congestion pricing

NYC Moving Ahead With Congestion Pricing Toll Plan: Here's What It Looks Like

Motorists entering Manhattan below 60th Street would be charged a toll electronically, with the revenue (estimated at $1 billion annually) used to back borrowing for capital improvements to the MTA's subway and bus systems.

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For a schedule of public hearings on the congestion pricing plan, click here.

New York is inching toward becoming the first U.S. city to charge motorists an extra fee for entering its most congested areas.

The MTA said Wednesday a long-delayed environmental assessment should be released by federal regulators next month, to be followed by public hearings. The MTA also named the members of a board that will decide the plan’s pricing, discounts and exemptions.

The practice is commonly referred to as congestion pricing and has been used in cities including London, Singapore and Stockholm. In New York, motorists entering Manhattan below 60th Street would be charged a toll electronically.

The revenue, estimated at $1 billion annually, would be used to back borrowing for capital improvements to the MTA’s subway and bus systems.

While ridership on New York's subways has been slow to rebound slowly from the COVID-19 pandemic, and currently hovers around just 60 percent of pre-pandemic levels, vehicle traffic at bridges and tunnels began to return to normal levels last year.

The tolls aren’t expected to be implemented until late next year at the earliest. New York’s Legislature approved a conceptual plan for congestion pricing in 2019 and it was initially projected to be in place in 2021. But the pandemic and a lack of guidance from federal regulators on the type of environmental review that was required combined to stall the project. That guidance was provided last year.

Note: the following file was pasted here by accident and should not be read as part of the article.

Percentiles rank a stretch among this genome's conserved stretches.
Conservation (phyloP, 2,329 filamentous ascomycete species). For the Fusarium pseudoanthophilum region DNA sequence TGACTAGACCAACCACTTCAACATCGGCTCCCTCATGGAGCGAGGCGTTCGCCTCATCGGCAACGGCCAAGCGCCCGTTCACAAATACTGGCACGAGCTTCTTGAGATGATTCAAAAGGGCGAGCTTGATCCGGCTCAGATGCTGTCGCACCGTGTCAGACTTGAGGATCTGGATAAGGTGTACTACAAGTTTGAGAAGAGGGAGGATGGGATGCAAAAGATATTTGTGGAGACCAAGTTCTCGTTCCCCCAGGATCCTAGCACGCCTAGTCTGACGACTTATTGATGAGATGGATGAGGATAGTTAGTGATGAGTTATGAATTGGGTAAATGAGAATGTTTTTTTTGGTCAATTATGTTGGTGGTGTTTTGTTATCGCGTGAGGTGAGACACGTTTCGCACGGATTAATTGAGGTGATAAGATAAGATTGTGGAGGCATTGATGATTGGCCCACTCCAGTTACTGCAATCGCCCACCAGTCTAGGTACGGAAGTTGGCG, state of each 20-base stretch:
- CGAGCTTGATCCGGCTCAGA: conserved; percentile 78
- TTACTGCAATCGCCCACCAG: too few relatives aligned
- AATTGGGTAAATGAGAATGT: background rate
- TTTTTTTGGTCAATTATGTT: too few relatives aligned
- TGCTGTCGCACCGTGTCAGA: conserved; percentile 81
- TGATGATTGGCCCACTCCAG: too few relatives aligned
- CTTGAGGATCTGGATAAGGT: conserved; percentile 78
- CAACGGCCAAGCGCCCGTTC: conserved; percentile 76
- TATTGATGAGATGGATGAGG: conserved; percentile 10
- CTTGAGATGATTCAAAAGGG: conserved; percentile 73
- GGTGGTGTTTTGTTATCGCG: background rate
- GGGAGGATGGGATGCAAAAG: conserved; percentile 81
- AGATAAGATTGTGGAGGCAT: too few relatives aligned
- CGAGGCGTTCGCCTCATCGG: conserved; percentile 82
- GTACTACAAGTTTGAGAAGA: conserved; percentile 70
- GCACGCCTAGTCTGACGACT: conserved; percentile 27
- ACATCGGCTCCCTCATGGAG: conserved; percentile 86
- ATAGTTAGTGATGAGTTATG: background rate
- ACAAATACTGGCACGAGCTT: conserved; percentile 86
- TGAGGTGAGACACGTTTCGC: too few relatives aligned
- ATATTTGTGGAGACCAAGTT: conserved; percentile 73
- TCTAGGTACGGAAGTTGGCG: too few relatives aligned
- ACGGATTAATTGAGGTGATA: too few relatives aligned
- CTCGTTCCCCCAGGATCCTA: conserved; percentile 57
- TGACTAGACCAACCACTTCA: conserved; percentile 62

While many riders are skeptical the money will pay for actual improvements for subways and buses, some drivers say it may be time to make money out of the mess that is New York City traffic.

"It’s business, it’s what you have to do. You wanna stop congestion, pay the $16," said delivery driver Tony Claudio.

It is not yet known how much the congestion pricing toll will be, whether it will be $16 or even more. Five people on Wednesday were named to the traffic mobility review board, which is tasked with deciding how much the toll will be — and how many New Yorkers are exempt.

Kathy Wylde, of the Partnership for New York, was named a member of the board, and said that determining exemptions could potentially be a major sticking point, as New Yorkers and New Jerseyans battle for a free ride.

“Carve outs are an invitation to cheating. If you have too many exemptions, it’s an invitation to gaming the system," Wylde said.

Manhattan Borough President Mark Levine wants to shift congestion pricing into high gear. Andrew Siff reports.

The plan is expected to get U.S. Department of Transportation approval by Aug. 10. Then, the MTA will hold a series of hearings at the end of next month to collect feedback. After that, the Federal Highway Administration must issue a final approval to the environmental plan before the project can go forward.

At least one MTA board member is planning to oppose the congestion pricing plan, saying the economy is too uncertain at this time.

"They gotta find a better way," said MTA Board Member David Mack.

Some lawmakers in New Jersey have said the plan is unfair because motorists already pay tolls at bridges and tunnels to enter New York, and the money from congestion pricing won't be used to improve public transit in New Jersey. Some motorists paying tolls to enter Manhattan from New Jersey are expected to receive discounts or be exempt.

Copyright AP - Associated Press
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